From choosing your Christmas tree to transporting it and setting it up back at home, here are some things to keep in mind:
- First, find the perfect Christmas tree for you. Everyone has their own idea of the perfect tree!
- Dress for the task at hand. Wear an extra layer of clothing and comfortable shoes.
- Trees only keep three years of needles, so if the tree you’re looking at has some brown needles on the inside, but feels fresh as you run your hand on the needles on the outside, it’s healthy. The National Christmas Tree Association also recommends bending the outer branches to make sure they’re pliable. If they snap easily, the tree’s too dry.
- Make sure you think about the height. Trees can look smaller when you’re outside. A good way to measure if it will fit in your house: stand next to it and see how much taller it is than you are. Or bring a tape measure.
- Leave your chainsaw, axes, hacksaws, and machetes at home. We cut the tree for you.
- The tree goes on your car with the trunk facing front. That helps you avoid the “Umbrella Effect.” This is also important as you carry it through your front door.
- Don’t take the netting off your tree until it is up on the stand and moved exactly where you want it.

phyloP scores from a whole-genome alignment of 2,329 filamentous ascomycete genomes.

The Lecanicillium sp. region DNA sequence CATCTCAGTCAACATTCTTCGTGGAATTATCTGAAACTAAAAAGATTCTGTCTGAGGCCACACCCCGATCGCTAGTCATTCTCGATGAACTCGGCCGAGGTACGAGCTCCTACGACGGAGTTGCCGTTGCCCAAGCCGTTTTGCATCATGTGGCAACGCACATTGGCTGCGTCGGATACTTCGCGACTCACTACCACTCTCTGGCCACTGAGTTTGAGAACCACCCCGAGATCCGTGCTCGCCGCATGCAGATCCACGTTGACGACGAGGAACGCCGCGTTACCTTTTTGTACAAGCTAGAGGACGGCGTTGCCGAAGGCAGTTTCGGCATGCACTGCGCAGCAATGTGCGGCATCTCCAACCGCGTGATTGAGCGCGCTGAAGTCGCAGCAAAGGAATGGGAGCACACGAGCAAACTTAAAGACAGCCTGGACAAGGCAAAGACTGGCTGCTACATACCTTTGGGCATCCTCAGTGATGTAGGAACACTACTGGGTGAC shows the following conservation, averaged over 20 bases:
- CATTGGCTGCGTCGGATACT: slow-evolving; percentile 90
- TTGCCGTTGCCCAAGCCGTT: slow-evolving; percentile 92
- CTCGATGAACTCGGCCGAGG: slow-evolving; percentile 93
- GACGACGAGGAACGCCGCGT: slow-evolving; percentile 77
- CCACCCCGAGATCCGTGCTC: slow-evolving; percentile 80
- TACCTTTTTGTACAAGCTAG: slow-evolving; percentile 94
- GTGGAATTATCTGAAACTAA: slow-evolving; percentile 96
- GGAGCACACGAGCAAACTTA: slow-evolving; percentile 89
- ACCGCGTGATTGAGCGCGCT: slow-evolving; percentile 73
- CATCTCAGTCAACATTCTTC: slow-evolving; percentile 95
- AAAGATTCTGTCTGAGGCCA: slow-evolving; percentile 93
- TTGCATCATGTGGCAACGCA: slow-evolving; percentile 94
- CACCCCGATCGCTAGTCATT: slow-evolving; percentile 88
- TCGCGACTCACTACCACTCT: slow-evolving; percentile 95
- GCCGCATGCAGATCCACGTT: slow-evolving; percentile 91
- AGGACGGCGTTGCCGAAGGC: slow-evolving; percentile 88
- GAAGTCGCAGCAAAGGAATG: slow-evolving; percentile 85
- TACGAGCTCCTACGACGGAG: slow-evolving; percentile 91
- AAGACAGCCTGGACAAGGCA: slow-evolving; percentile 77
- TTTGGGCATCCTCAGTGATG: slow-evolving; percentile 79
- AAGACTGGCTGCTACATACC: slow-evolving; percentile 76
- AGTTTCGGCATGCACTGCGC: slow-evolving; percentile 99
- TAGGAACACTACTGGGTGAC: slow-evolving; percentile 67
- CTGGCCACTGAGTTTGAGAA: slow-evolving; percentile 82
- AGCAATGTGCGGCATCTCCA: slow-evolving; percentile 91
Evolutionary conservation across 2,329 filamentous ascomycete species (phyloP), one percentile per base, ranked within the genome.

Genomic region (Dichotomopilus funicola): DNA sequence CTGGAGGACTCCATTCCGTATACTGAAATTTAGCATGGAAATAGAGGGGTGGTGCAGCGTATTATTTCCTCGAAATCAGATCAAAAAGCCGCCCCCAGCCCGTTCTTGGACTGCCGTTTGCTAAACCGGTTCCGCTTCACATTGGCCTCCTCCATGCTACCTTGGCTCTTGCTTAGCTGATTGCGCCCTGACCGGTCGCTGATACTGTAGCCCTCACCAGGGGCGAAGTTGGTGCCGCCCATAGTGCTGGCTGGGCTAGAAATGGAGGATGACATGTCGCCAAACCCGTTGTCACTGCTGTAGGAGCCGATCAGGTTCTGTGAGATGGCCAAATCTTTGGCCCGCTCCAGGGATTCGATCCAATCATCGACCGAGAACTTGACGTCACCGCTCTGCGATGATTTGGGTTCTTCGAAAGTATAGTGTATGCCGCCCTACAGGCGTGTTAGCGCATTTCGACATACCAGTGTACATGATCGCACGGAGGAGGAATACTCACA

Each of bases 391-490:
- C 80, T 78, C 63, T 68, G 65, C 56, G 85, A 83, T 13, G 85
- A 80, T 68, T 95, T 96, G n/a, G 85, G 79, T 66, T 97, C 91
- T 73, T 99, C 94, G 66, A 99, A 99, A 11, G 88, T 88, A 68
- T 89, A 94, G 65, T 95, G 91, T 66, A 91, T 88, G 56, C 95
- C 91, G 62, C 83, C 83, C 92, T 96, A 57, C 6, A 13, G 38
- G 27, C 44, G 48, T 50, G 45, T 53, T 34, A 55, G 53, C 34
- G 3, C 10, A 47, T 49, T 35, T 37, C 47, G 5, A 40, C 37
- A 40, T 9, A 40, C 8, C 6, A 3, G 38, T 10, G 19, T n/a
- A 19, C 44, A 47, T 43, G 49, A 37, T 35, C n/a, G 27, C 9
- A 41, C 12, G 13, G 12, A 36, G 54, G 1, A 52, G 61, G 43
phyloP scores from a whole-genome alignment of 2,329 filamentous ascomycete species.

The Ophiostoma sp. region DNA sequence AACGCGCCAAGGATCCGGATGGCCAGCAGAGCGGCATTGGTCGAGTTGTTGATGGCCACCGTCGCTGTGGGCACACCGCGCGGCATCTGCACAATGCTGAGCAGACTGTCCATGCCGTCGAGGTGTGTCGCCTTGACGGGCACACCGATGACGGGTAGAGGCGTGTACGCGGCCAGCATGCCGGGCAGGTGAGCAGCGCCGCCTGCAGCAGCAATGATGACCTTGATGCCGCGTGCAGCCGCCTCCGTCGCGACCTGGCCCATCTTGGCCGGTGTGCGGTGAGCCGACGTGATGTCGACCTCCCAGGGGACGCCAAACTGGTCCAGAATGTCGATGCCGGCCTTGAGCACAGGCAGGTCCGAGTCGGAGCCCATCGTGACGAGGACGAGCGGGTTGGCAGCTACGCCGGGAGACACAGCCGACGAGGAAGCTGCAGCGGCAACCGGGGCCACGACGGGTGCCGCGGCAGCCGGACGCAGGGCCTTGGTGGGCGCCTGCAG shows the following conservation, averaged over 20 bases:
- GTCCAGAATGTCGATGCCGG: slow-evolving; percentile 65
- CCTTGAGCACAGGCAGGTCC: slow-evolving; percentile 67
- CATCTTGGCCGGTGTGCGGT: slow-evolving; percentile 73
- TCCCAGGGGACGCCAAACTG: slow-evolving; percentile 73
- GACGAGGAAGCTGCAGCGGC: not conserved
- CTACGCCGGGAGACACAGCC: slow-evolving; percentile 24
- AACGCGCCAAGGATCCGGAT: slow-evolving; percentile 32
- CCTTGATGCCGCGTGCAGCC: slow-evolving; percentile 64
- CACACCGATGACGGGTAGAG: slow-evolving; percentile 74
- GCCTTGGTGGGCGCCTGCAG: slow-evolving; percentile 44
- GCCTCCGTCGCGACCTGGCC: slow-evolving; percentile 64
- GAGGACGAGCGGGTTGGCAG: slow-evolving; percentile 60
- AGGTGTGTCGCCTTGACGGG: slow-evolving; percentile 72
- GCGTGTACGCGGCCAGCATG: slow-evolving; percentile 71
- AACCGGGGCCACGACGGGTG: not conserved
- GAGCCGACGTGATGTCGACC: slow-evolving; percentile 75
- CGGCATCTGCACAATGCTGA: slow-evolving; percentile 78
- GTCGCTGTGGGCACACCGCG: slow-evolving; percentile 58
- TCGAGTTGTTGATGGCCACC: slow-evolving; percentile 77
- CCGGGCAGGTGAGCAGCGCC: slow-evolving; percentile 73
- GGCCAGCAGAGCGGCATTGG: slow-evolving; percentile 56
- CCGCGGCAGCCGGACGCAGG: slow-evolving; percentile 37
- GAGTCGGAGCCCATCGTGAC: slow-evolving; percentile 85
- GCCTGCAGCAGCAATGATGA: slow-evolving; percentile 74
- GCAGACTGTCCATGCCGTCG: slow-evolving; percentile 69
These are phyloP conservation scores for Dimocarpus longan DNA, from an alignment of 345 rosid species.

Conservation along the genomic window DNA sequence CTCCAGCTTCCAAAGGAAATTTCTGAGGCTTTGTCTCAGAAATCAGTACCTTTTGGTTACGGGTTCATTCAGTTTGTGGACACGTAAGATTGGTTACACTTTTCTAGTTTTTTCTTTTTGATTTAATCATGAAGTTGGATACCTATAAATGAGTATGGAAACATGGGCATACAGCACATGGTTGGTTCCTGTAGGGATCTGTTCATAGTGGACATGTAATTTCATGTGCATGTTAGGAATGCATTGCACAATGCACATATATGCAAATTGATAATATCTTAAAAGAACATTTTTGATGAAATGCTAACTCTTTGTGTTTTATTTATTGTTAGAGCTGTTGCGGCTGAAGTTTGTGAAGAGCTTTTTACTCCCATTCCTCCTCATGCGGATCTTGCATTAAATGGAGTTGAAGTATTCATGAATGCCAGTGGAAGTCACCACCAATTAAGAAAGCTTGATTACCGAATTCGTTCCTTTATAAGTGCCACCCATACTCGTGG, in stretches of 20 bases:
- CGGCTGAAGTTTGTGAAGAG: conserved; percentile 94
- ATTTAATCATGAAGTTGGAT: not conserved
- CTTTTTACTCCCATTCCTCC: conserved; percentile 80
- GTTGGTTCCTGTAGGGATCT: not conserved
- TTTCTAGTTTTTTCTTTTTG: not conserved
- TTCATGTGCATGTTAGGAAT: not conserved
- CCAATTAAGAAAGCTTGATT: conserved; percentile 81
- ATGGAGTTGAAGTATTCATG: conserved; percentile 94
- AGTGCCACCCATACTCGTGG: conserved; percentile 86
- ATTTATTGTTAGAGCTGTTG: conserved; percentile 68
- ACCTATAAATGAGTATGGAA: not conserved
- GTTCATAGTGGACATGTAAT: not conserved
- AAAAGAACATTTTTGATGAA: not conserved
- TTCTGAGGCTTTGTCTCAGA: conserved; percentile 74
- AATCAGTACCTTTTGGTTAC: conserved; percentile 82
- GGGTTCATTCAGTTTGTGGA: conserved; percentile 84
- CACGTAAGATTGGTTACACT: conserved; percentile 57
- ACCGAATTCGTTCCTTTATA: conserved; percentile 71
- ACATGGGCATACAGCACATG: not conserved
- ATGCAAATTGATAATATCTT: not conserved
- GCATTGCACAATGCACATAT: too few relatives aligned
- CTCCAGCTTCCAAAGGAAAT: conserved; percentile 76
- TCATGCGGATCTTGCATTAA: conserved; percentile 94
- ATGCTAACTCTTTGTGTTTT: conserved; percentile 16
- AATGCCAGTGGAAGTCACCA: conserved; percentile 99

- Get help setting your tree in the stand. Someone should hold the tree still while you tighten the screws at the base.
- Keep your tree away from any type of heat source and replenish the water in the base as needed to keep your tree fresh as long as possible.
Here are some additional tips from the National Christmas Tree Association on caring for your tree:
- Once you get home, place the tree in water as soon as possible.
- A tree stand should provide 1 quart of water per inch of stem diameter. It doesn’t matter what temperature your water is. Check the water level daily to make sure it doesn’t drop below the base of the tree.
- Use a stand that fits your tree — don’t whittle the sides of the trunk to make it fit your stand.
- Finally, play it safe: Keep your tree away from major sources of heat, make sure your Christmas lights are in good working order, don’t overload electrical circuits, always turn off the lights when leaving the house or going to bed, and recycle the tree after Christmas or once it becomes dry.